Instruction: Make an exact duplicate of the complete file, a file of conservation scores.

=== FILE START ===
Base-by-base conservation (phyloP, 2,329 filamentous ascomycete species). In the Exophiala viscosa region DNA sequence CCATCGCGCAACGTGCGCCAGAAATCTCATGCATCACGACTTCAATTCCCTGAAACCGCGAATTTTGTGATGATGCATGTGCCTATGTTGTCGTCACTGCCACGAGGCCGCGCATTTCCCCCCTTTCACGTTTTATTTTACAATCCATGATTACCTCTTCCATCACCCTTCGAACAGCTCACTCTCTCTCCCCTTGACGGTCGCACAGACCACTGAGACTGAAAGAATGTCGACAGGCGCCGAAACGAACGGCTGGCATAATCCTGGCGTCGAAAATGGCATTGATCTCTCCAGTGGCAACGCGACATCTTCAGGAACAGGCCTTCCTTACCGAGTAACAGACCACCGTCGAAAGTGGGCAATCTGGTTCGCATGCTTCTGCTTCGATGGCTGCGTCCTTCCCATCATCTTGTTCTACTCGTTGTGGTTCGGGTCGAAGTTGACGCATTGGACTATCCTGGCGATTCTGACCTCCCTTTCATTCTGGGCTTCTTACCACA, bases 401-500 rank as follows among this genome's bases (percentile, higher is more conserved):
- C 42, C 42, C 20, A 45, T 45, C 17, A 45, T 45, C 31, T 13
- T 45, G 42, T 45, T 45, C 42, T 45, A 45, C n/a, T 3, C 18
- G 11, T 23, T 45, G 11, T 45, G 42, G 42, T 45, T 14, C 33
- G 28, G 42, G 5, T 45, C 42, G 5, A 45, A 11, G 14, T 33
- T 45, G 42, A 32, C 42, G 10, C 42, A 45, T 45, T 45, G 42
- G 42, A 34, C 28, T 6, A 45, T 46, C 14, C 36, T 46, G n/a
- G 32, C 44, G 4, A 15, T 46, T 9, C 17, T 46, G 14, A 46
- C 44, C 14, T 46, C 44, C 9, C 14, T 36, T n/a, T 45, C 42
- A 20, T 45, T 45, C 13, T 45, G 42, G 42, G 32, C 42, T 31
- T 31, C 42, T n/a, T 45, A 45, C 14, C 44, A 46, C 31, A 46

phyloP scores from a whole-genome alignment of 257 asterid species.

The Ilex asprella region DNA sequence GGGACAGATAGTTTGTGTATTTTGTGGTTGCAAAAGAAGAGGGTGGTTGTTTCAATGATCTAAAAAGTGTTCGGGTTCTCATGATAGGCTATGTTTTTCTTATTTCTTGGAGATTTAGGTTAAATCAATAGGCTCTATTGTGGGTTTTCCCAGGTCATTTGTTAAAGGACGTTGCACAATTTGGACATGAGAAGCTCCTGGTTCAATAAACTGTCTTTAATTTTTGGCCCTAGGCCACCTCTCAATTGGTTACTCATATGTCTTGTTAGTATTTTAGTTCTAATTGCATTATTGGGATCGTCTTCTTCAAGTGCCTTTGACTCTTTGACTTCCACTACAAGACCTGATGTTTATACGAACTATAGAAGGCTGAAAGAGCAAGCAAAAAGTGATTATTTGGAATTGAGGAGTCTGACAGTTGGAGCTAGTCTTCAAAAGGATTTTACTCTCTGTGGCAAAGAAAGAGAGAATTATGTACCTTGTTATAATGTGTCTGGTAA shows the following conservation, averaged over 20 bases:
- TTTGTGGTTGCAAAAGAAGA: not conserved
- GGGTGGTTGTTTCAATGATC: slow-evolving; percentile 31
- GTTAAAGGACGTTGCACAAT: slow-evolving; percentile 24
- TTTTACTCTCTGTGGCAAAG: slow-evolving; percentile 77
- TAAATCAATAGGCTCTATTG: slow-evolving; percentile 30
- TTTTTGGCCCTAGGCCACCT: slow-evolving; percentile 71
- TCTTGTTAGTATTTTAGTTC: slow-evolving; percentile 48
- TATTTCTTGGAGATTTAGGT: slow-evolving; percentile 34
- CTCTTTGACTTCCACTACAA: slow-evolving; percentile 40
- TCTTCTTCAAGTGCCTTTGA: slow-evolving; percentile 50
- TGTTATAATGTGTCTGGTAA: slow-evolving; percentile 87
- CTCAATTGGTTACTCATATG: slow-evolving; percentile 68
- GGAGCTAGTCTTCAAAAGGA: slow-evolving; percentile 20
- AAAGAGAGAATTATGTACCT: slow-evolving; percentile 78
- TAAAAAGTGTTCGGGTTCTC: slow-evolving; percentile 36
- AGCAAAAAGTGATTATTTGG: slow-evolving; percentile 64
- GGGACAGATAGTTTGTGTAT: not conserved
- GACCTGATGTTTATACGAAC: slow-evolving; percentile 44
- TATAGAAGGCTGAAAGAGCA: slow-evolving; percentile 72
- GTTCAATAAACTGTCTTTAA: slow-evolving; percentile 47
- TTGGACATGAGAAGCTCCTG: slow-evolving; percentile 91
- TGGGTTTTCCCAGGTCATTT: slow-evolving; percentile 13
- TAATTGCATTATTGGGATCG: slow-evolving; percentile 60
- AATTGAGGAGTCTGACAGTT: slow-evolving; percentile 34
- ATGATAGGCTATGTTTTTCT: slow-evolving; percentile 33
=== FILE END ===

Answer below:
Base-by-base conservation (phyloP, 2,329 filamentous ascomycete species). In the Exophiala viscosa region DNA sequence CCATCGCGCAACGTGCGCCAGAAATCTCATGCATCACGACTTCAATTCCCTGAAACCGCGAATTTTGTGATGATGCATGTGCCTATGTTGTCGTCACTGCCACGAGGCCGCGCATTTCCCCCCTTTCACGTTTTATTTTACAATCCATGATTACCTCTTCCATCACCCTTCGAACAGCTCACTCTCTCTCCCCTTGACGGTCGCACAGACCACTGAGACTGAAAGAATGTCGACAGGCGCCGAAACGAACGGCTGGCATAATCCTGGCGTCGAAAATGGCATTGATCTCTCCAGTGGCAACGCGACATCTTCAGGAACAGGCCTTCCTTACCGAGTAACAGACCACCGTCGAAAGTGGGCAATCTGGTTCGCATGCTTCTGCTTCGATGGCTGCGTCCTTCCCATCATCTTGTTCTACTCGTTGTGGTTCGGGTCGAAGTTGACGCATTGGACTATCCTGGCGATTCTGACCTCCCTTTCATTCTGGGCTTCTTACCACA, bases 401-500 rank as follows among this genome's bases (percentile, higher is more conserved):
- C 42, C 42, C 20, A 45, T 45, C 17, A 45, T 45, C 31, T 13
- T 45, G 42, T 45, T 45, C 42, T 45, A 45, C n/a, T 3, C 18
- G 11, T 23, T 45, G 11, T 45, G 42, G 42, T 45, T 14, C 33
- G 28, G 42, G 5, T 45, C 42, G 5, A 45, A 11, G 14, T 33
- T 45, G 42, A 32, C 42, G 10, C 42, A 45, T 45, T 45, G 42
- G 42, A 34, C 28, T 6, A 45, T 46, C 14, C 36, T 46, G n/a
- G 32, C 44, G 4, A 15, T 46, T 9, C 17, T 46, G 14, A 46
- C 44, C 14, T 46, C 44, C 9, C 14, T 36, T n/a, T 45, C 42
- A 20, T 45, T 45, C 13, T 45, G 42, G 42, G 32, C 42, T 31
- T 31, C 42, T n/a, T 45, A 45, C 14, C 44, A 46, C 31, A 46

phyloP scores from a whole-genome alignment of 257 asterid species.

The Ilex asprella region DNA sequence GGGACAGATAGTTTGTGTATTTTGTGGTTGCAAAAGAAGAGGGTGGTTGTTTCAATGATCTAAAAAGTGTTCGGGTTCTCATGATAGGCTATGTTTTTCTTATTTCTTGGAGATTTAGGTTAAATCAATAGGCTCTATTGTGGGTTTTCCCAGGTCATTTGTTAAAGGACGTTGCACAATTTGGACATGAGAAGCTCCTGGTTCAATAAACTGTCTTTAATTTTTGGCCCTAGGCCACCTCTCAATTGGTTACTCATATGTCTTGTTAGTATTTTAGTTCTAATTGCATTATTGGGATCGTCTTCTTCAAGTGCCTTTGACTCTTTGACTTCCACTACAAGACCTGATGTTTATACGAACTATAGAAGGCTGAAAGAGCAAGCAAAAAGTGATTATTTGGAATTGAGGAGTCTGACAGTTGGAGCTAGTCTTCAAAAGGATTTTACTCTCTGTGGCAAAGAAAGAGAGAATTATGTACCTTGTTATAATGTGTCTGGTAA shows the following conservation, averaged over 20 bases:
- TTTGTGGTTGCAAAAGAAGA: not conserved
- GGGTGGTTGTTTCAATGATC: slow-evolving; percentile 31
- GTTAAAGGACGTTGCACAAT: slow-evolving; percentile 24
- TTTTACTCTCTGTGGCAAAG: slow-evolving; percentile 77
- TAAATCAATAGGCTCTATTG: slow-evolving; percentile 30
- TTTTTGGCCCTAGGCCACCT: slow-evolving; percentile 71
- TCTTGTTAGTATTTTAGTTC: slow-evolving; percentile 48
- TATTTCTTGGAGATTTAGGT: slow-evolving; percentile 34
- CTCTTTGACTTCCACTACAA: slow-evolving; percentile 40
- TCTTCTTCAAGTGCCTTTGA: slow-evolving; percentile 50
- TGTTATAATGTGTCTGGTAA: slow-evolving; percentile 87
- CTCAATTGGTTACTCATATG: slow-evolving; percentile 68
- GGAGCTAGTCTTCAAAAGGA: slow-evolving; percentile 20
- AAAGAGAGAATTATGTACCT: slow-evolving; percentile 78
- TAAAAAGTGTTCGGGTTCTC: slow-evolving; percentile 36
- AGCAAAAAGTGATTATTTGG: slow-evolving; percentile 64
- GGGACAGATAGTTTGTGTAT: not conserved
- GACCTGATGTTTATACGAAC: slow-evolving; percentile 44
- TATAGAAGGCTGAAAGAGCA: slow-evolving; percentile 72
- GTTCAATAAACTGTCTTTAA: slow-evolving; percentile 47
- TTGGACATGAGAAGCTCCTG: slow-evolving; percentile 91
- TGGGTTTTCCCAGGTCATTT: slow-evolving; percentile 13
- TAATTGCATTATTGGGATCG: slow-evolving; percentile 60
- AATTGAGGAGTCTGACAGTT: slow-evolving; percentile 34
- ATGATAGGCTATGTTTTTCT: slow-evolving; percentile 33